(x) Illegal Recovery of Possession of Rental Unit
    (y) Charging an Illegal Rent
    (z) Contravention of Some Board Orders
  4. Ancillary Offences
    (a) Overview
    (b) Attempt Offences
    (c) Director and Officer Offences
  5. Penalties
  6. Limitation
  7. Evidence


________________________________________



1. Overview

The Residential Tenancies Act establishes a large number of prosecutable offences to aid in enforcement of its provisions. These belong to a larger family of offences called "provincial offences" because they are distinct from federal criminal offences and are prosecuted by procedures under the Provincial Offences Act. They are also sometimes referred to as "quasi-criminal" or regulatory offences.

Provincial Offences Act

These regulatory offences come in two types, which differ by the elements that must be proven for a conviction. The first type (full mens rea) is like the conventional criminal offence in that both a mental element (mens rea) and the act or omission (the behavioural) element (actus reus), must be proven. The second type (strict liability), will infer the mental element on proof of the behavoural element, subject to the defendant proving that they exercised due diligence in trying to avoid committing the behavioural element. An omission generally can satisfy the actus reus requirement if the person was under a legal duty under the Residential Tenancies Act to act, but failed to do so.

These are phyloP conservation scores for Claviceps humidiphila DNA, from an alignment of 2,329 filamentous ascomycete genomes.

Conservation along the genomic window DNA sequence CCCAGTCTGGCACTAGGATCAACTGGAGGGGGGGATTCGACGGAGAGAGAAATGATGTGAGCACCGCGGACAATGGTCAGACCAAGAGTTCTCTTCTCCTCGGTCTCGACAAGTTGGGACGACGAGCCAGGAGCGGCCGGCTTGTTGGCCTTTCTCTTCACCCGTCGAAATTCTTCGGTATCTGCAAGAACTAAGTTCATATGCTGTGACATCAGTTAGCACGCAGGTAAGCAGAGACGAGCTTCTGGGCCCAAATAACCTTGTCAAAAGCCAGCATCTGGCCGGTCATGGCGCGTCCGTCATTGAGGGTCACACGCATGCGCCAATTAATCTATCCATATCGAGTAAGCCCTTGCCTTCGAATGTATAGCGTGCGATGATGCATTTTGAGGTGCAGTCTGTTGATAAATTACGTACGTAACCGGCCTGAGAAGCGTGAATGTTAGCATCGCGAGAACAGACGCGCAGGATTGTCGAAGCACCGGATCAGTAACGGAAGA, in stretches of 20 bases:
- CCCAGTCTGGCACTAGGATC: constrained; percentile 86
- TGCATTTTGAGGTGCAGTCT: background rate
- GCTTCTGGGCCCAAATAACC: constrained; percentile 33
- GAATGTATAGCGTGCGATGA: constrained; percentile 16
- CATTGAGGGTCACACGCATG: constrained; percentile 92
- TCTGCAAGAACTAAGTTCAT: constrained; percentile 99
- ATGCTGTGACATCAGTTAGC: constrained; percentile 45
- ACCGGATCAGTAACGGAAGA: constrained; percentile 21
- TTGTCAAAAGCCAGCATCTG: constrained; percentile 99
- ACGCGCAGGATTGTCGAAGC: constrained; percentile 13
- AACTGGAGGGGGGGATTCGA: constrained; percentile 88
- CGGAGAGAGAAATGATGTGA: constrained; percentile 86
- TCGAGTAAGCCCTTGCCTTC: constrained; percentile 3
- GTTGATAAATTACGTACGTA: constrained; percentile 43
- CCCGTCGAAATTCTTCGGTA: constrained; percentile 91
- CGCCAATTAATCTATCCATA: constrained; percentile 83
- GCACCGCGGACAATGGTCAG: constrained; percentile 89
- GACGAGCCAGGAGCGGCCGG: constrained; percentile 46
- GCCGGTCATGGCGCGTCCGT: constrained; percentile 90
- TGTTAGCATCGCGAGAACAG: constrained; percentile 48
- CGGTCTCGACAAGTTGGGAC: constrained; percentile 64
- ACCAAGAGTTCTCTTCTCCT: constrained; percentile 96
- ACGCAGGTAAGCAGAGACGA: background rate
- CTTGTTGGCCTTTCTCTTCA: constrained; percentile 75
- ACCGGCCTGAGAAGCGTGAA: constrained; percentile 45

There are a lot more details involved in an actual prosecution which are beyond the scope of this present Isthatlegal.ca Residential Landlord and Tenant (Ontario) Legal Guide.

Complaints regarding these offences may be made to the Ministry as per this link:

MMAH Investigations and Enforcement

The Ministry is not aggressive in such matters. Private prosecution of these offences is possible but procedures for this are complex and not covered here.


2. Full Mens Rea Offences

(a) Overview

All of the following offences require that the offender have full intention ("knowingly") to commit the offence [Act s.233]. This does not mean intention to break the law (meaning that ignorance of the law is not an excuse), it means intention to commit the acts (or omissions) which constitute the offence. These are called 'mens rea' offences, and full mens rea is considered the highest degree of the mental element - like that required for most criminal offences. As such it is generally more difficult to prove.

Below are listed the behavioural elements of these various mens rea offences.

Note that the offences listed can all be committed by a "person", which can variously include landlords, superintendents, employees and at time even tenants and other occupants. As well, corporations are considered "persons" for these purposes.